by Angharad Brewer Gillham, Frontiers science writer
Scientists show that efforts to restore the building blocks of marine ecosystems are paying off, with macroalgae that provide food and shelter for other species bouncing back over 10 years of growth in an underwater seaweed forest in the Mediterranean Sea.
Human activity has degraded ecosystems and damaged biodiversity around the world, but ecosystem restoration offers hope for the future. Scientists studying the restoration of underwater seaweed forests which provide other species with food and shelter have found that 10 years of restoration efforts have helped a damaged forest regrow to richness and strength comparable to forests that have never been disturbed.
“Macroalgal forests are found along over one-third of the world’s coastlines and underpin entire ecosystems,” said Dr Emma Cebrian of the Centre d’Estudis Avançats de Blanes, corresponding author of the study in Frontiers in Marine Science. “In 2011, a restoration action took place in the Bay of Maó, Menorca, where a macroalga species was reintroduced in the area where it used to thrive. After 10 years, we found that the associated algal species returned to the habitat, and with them, the ecosystem functions they provide.”
Under the sea
Cebrian and her team used a trait-based approach to investigate the functional recovery of the seaweed forests: the link between restoration efforts and the forest functioning as it did before it was damaged. The team looked at five localities of Gongolaria barbata, one of the ‘canopy-forming’ species vital to maintaining seaweed forests, to understand how restoration of these species can work to revive the ecosystem.
“Among all seaweeds, canopy-forming macroalgae provide structure to the ecosystem similar to trees in a terrestrial forest,” said Cristina Galobart, first author of the study, also based at the Centre d’Estudis Avançats de Blanes. “They influence the local environment by altering, for example, the light and water flow. These modifications in the environment create ecological niches that other species can profit from.”
The evaluation of restoration projects tends to happen on short timescales, especially in marine ecosystems, where these projects are less established. However, projects that restore slowly maturing species need longer timeframes for assessment, and while we understand how vegetation structure and species diversity are restored, questions about how an ecosystem returns to function linger.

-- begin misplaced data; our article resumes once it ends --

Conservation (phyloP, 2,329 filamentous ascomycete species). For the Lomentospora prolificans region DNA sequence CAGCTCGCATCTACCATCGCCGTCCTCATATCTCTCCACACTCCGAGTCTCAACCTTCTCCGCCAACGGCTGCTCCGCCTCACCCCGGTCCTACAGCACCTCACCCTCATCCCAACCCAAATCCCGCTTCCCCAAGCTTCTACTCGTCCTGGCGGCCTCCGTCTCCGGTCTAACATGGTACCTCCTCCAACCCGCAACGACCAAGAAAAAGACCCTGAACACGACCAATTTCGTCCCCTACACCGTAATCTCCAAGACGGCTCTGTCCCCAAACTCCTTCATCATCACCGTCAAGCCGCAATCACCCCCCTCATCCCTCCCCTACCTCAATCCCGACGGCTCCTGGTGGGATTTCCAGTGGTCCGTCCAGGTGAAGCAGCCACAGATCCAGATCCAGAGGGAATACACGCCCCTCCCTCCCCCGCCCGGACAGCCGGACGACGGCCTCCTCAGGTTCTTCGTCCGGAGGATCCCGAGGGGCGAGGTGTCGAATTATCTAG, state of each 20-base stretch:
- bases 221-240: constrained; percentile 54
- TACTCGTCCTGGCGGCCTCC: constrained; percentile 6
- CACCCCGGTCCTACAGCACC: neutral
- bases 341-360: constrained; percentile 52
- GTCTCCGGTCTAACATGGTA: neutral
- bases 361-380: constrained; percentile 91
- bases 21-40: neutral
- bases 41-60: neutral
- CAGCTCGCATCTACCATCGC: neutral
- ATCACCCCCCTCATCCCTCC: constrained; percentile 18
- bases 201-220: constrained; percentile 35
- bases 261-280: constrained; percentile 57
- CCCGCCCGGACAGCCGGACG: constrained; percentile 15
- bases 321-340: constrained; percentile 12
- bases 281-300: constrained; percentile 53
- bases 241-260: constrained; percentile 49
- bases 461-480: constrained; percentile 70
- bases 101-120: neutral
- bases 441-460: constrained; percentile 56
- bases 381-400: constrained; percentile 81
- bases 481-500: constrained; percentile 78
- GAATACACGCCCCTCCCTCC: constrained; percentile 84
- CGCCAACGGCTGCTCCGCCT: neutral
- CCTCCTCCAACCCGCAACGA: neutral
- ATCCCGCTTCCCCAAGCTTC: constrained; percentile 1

To measure function, it’s necessary to study quantifiable traits in the target species that capture the health of the ecosystem. The team chose to look at a suite of 14 traits, such as the size of specimens and whether they were from a longer-living or slower-growing species. The presence of species that need more time to mature or grow larger can indicate a healthier ecosystem, better able to support them.
The team looked at one actively restored locality, where restoration efforts had been ongoing for 10 years, a nearby locality where restored macroalgae had spread beyond the bounds of the initial restoration area, a neighboring locality that had not been restored, and two reference localities that had not been disturbed. They collected samples from each of these locations for identification and analysis, then dried and weighed the samples to measure the abundance of each species present.
They found that the restored locality was made up of a wider variety of species than the untouched locality and the area where restoration efforts had spilled over, with a similar composition of species to the reference samples. The restored locality was even more functionally rich than one of the reference forests, although it was not made up of exactly the species that the scientists had expected. The species that make up restored ecosystems may be different to the originals while still filling the same niche in supporting local biodiversity. The restored locality had greater structural complexity and species with longer lifespans, a crucial sign of long-term recovery which increases the potential shelter the forest provides for other organisms. The additional diversity also offers potential benefits for the future: a more diverse seaweed forest may be better able to respond to environmental challenges.
“We demonstrated that a single restoration action, plus the removal of the cause of degradation, can lead to the recovery of not only a single species but also the associated ecosystem functions,” said Cebrian. “Adding information from other restoration initiatives will help to completely understand how functionality is recovered in different habitats, species, or environmental conditions.”
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